Tag Archives: banking; customer service; customer satisfaction; customer focus; customer centric leadership

Why it’s time for the banks to shift their corporate cultures


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Big banks and investment houses around the world have been guilty of bad behavior stemming from unacceptable corporate cultures that have led to the disaster of the global financial crisis in 2007-2009. This was followed by the London foreign exchange scandal in May 2015 when six global players agreed to pay $US6.5 billion in fines for their misbehavior. On a smaller, but still significant scale, behavior of the big four Australian banks has come under scrutiny and evidence indicates that they have failed the culture test. A banking enquiry was instigated in Australia with several recommendations made, but not yet implemented.

A big part of the answer to poor corporate culture lies in the large banks developing a strong customer-centric culture. This is a culture where the well-being of their customers is a central philosophy and value that guides decision-making. It is a philosophy embodied in a bank’s vision and purpose that is well beyond making money. It is a mindset acted out at all levels that says “what’s best for the customer is best for the bank”. This doesn’t mean that the banks give their customers everything they want. It means that they understand the needs of their customers and deliver what they promise embodied in their strategy to deliver value and a good experience.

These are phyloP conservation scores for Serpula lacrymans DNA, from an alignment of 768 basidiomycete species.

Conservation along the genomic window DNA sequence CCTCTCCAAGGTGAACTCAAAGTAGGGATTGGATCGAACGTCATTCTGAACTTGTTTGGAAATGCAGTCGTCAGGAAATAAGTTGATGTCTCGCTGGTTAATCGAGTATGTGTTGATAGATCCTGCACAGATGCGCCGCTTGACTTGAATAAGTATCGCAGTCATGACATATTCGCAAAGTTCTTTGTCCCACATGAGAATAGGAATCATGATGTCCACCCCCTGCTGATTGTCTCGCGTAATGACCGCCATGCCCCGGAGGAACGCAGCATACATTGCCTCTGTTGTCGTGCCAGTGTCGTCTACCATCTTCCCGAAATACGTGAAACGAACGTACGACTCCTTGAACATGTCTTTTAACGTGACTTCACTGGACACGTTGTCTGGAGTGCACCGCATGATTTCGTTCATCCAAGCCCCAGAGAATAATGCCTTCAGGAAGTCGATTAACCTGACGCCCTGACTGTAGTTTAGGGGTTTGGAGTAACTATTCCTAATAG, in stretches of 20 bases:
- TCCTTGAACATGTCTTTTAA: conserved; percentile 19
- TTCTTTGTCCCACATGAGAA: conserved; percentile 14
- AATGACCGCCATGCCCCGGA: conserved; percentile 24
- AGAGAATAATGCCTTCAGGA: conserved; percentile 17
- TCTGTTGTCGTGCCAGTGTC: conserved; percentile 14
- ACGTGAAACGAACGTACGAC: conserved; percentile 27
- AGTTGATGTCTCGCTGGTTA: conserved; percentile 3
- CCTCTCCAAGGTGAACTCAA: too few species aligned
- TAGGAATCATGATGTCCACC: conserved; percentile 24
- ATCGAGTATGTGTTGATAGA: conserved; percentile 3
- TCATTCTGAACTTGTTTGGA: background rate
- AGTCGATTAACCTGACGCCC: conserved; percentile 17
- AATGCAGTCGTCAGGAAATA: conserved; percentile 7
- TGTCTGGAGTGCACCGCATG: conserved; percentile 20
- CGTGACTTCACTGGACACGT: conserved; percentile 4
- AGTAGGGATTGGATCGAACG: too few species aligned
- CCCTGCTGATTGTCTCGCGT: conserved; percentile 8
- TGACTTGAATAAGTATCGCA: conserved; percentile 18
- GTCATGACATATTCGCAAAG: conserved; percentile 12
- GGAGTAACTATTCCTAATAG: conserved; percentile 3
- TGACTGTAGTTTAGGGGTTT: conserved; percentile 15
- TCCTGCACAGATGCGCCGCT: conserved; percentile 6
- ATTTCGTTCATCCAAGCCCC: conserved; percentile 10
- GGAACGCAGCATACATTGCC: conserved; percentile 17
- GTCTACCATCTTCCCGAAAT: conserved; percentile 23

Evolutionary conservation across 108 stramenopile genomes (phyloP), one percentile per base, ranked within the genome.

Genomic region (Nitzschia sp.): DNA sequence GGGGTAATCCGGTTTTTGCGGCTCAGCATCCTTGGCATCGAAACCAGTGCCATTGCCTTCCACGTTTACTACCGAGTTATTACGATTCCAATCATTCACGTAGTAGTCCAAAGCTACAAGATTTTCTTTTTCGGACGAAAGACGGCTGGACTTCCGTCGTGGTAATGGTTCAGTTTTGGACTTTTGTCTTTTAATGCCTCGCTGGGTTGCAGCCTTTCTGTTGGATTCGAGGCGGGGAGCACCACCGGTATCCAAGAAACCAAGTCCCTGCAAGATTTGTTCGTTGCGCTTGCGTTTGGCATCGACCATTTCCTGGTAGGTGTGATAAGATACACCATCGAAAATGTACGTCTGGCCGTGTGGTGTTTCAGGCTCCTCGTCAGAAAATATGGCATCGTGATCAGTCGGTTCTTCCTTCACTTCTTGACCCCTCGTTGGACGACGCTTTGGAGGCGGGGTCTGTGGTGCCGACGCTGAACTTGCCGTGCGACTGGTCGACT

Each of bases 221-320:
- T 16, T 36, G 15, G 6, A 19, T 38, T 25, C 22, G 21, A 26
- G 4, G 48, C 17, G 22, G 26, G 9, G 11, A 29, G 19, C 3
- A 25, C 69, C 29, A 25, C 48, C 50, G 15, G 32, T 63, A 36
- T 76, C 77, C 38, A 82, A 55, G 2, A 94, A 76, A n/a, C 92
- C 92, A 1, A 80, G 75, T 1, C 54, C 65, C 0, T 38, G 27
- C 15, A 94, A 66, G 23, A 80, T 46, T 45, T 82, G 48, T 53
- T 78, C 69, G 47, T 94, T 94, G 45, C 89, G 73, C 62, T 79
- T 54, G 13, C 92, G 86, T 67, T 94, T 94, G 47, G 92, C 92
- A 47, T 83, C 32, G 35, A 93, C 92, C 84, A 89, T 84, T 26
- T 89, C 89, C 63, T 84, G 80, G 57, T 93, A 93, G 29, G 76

The leaders of big banks will tell you they are customer centric and do this. They point to improving customer satisfaction and net promoter scores. That may be evidence of improving customer centricity, but it does not give us the direct evidence of a strong customer culture. To show that evidence they have to measure it directly – not just some type of anecdotal absolute measure, but using a valid tool that compares their customer culture with the best in the world like Amazon, Virgin and Lego. These companies and others have a powerful purpose that aligns vision, values and strategy around serving their customers and communities that is embedded as a culture in everyone in the organization at all levels and all functions. It is led, role modeled and reinforced in their decision making by their senior leaders.